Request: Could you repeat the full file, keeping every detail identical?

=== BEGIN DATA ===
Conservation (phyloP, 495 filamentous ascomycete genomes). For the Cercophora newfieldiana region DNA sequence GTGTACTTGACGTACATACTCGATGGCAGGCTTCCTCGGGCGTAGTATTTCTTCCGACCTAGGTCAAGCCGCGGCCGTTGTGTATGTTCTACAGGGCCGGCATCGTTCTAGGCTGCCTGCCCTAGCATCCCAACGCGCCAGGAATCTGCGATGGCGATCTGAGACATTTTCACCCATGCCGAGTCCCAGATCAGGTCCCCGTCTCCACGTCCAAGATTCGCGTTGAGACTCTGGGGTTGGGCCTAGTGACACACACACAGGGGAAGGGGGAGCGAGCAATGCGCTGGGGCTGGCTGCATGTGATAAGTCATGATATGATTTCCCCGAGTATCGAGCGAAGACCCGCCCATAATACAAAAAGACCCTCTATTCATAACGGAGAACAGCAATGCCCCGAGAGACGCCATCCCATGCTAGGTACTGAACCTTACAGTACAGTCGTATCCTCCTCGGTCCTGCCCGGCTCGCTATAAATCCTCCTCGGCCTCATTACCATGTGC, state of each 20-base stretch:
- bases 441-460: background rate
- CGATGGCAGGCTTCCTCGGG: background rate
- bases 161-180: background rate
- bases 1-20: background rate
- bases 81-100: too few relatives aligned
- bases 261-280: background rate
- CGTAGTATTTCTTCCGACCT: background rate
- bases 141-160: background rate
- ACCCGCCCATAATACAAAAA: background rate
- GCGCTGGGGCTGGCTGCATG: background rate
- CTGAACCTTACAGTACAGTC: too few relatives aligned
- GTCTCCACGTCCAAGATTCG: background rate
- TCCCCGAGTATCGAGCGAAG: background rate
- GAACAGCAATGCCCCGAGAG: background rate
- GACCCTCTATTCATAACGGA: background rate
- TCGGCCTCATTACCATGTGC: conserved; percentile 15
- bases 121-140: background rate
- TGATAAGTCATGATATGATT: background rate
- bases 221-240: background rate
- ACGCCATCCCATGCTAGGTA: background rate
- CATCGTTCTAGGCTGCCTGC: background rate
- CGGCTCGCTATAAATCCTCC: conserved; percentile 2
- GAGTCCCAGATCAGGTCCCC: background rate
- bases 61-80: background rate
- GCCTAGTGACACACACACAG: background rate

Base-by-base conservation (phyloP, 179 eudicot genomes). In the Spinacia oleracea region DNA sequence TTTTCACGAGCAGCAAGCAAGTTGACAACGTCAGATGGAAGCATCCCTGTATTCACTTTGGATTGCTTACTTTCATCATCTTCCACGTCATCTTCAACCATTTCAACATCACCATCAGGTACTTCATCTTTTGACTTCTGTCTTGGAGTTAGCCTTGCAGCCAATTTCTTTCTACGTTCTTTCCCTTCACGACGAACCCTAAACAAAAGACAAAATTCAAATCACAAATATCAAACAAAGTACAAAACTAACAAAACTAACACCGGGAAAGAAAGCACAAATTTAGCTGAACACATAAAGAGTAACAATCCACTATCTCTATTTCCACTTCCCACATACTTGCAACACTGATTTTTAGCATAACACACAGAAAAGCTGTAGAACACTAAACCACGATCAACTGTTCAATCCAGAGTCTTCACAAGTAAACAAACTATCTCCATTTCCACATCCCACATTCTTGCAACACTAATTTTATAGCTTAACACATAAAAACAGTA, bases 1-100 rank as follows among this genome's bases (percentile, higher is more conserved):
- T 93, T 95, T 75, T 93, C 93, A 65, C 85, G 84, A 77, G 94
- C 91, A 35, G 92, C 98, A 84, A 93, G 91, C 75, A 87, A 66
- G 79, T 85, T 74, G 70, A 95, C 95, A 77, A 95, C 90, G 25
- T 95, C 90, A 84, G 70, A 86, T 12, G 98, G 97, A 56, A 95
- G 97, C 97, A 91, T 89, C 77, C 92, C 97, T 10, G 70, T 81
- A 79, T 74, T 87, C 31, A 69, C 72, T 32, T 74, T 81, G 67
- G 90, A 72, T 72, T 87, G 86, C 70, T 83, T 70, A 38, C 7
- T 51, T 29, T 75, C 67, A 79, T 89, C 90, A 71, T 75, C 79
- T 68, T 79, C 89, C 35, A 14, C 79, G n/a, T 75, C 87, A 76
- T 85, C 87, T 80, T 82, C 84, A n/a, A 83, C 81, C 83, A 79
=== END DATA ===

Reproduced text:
Conservation (phyloP, 495 filamentous ascomycete genomes). For the Cercophora newfieldiana region DNA sequence GTGTACTTGACGTACATACTCGATGGCAGGCTTCCTCGGGCGTAGTATTTCTTCCGACCTAGGTCAAGCCGCGGCCGTTGTGTATGTTCTACAGGGCCGGCATCGTTCTAGGCTGCCTGCCCTAGCATCCCAACGCGCCAGGAATCTGCGATGGCGATCTGAGACATTTTCACCCATGCCGAGTCCCAGATCAGGTCCCCGTCTCCACGTCCAAGATTCGCGTTGAGACTCTGGGGTTGGGCCTAGTGACACACACACAGGGGAAGGGGGAGCGAGCAATGCGCTGGGGCTGGCTGCATGTGATAAGTCATGATATGATTTCCCCGAGTATCGAGCGAAGACCCGCCCATAATACAAAAAGACCCTCTATTCATAACGGAGAACAGCAATGCCCCGAGAGACGCCATCCCATGCTAGGTACTGAACCTTACAGTACAGTCGTATCCTCCTCGGTCCTGCCCGGCTCGCTATAAATCCTCCTCGGCCTCATTACCATGTGC, state of each 20-base stretch:
- bases 441-460: background rate
- CGATGGCAGGCTTCCTCGGG: background rate
- bases 161-180: background rate
- bases 1-20: background rate
- bases 81-100: too few relatives aligned
- bases 261-280: background rate
- CGTAGTATTTCTTCCGACCT: background rate
- bases 141-160: background rate
- ACCCGCCCATAATACAAAAA: background rate
- GCGCTGGGGCTGGCTGCATG: background rate
- CTGAACCTTACAGTACAGTC: too few relatives aligned
- GTCTCCACGTCCAAGATTCG: background rate
- TCCCCGAGTATCGAGCGAAG: background rate
- GAACAGCAATGCCCCGAGAG: background rate
- GACCCTCTATTCATAACGGA: background rate
- TCGGCCTCATTACCATGTGC: conserved; percentile 15
- bases 121-140: background rate
- TGATAAGTCATGATATGATT: background rate
- bases 221-240: background rate
- ACGCCATCCCATGCTAGGTA: background rate
- CATCGTTCTAGGCTGCCTGC: background rate
- CGGCTCGCTATAAATCCTCC: conserved; percentile 2
- GAGTCCCAGATCAGGTCCCC: background rate
- bases 61-80: background rate
- GCCTAGTGACACACACACAG: background rate

Base-by-base conservation (phyloP, 179 eudicot genomes). In the Spinacia oleracea region DNA sequence TTTTCACGAGCAGCAAGCAAGTTGACAACGTCAGATGGAAGCATCCCTGTATTCACTTTGGATTGCTTACTTTCATCATCTTCCACGTCATCTTCAACCATTTCAACATCACCATCAGGTACTTCATCTTTTGACTTCTGTCTTGGAGTTAGCCTTGCAGCCAATTTCTTTCTACGTTCTTTCCCTTCACGACGAACCCTAAACAAAAGACAAAATTCAAATCACAAATATCAAACAAAGTACAAAACTAACAAAACTAACACCGGGAAAGAAAGCACAAATTTAGCTGAACACATAAAGAGTAACAATCCACTATCTCTATTTCCACTTCCCACATACTTGCAACACTGATTTTTAGCATAACACACAGAAAAGCTGTAGAACACTAAACCACGATCAACTGTTCAATCCAGAGTCTTCACAAGTAAACAAACTATCTCCATTTCCACATCCCACATTCTTGCAACACTAATTTTATAGCTTAACACATAAAAACAGTA, bases 1-100 rank as follows among this genome's bases (percentile, higher is more conserved):
- T 93, T 95, T 75, T 93, C 93, A 65, C 85, G 84, A 77, G 94
- C 91, A 35, G 92, C 98, A 84, A 93, G 91, C 75, A 87, A 66
- G 79, T 85, T 74, G 70, A 95, C 95, A 77, A 95, C 90, G 25
- T 95, C 90, A 84, G 70, A 86, T 12, G 98, G 97, A 56, A 95
- G 97, C 97, A 91, T 89, C 77, C 92, C 97, T 10, G 70, T 81
- A 79, T 74, T 87, C 31, A 69, C 72, T 32, T 74, T 81, G 67
- G 90, A 72, T 72, T 87, G 86, C 70, T 83, T 70, A 38, C 7
- T 51, T 29, T 75, C 67, A 79, T 89, C 90, A 71, T 75, C 79
- T 68, T 79, C 89, C 35, A 14, C 79, G n/a, T 75, C 87, A 76
- T 85, C 87, T 80, T 82, C 84, A n/a, A 83, C 81, C 83, A 79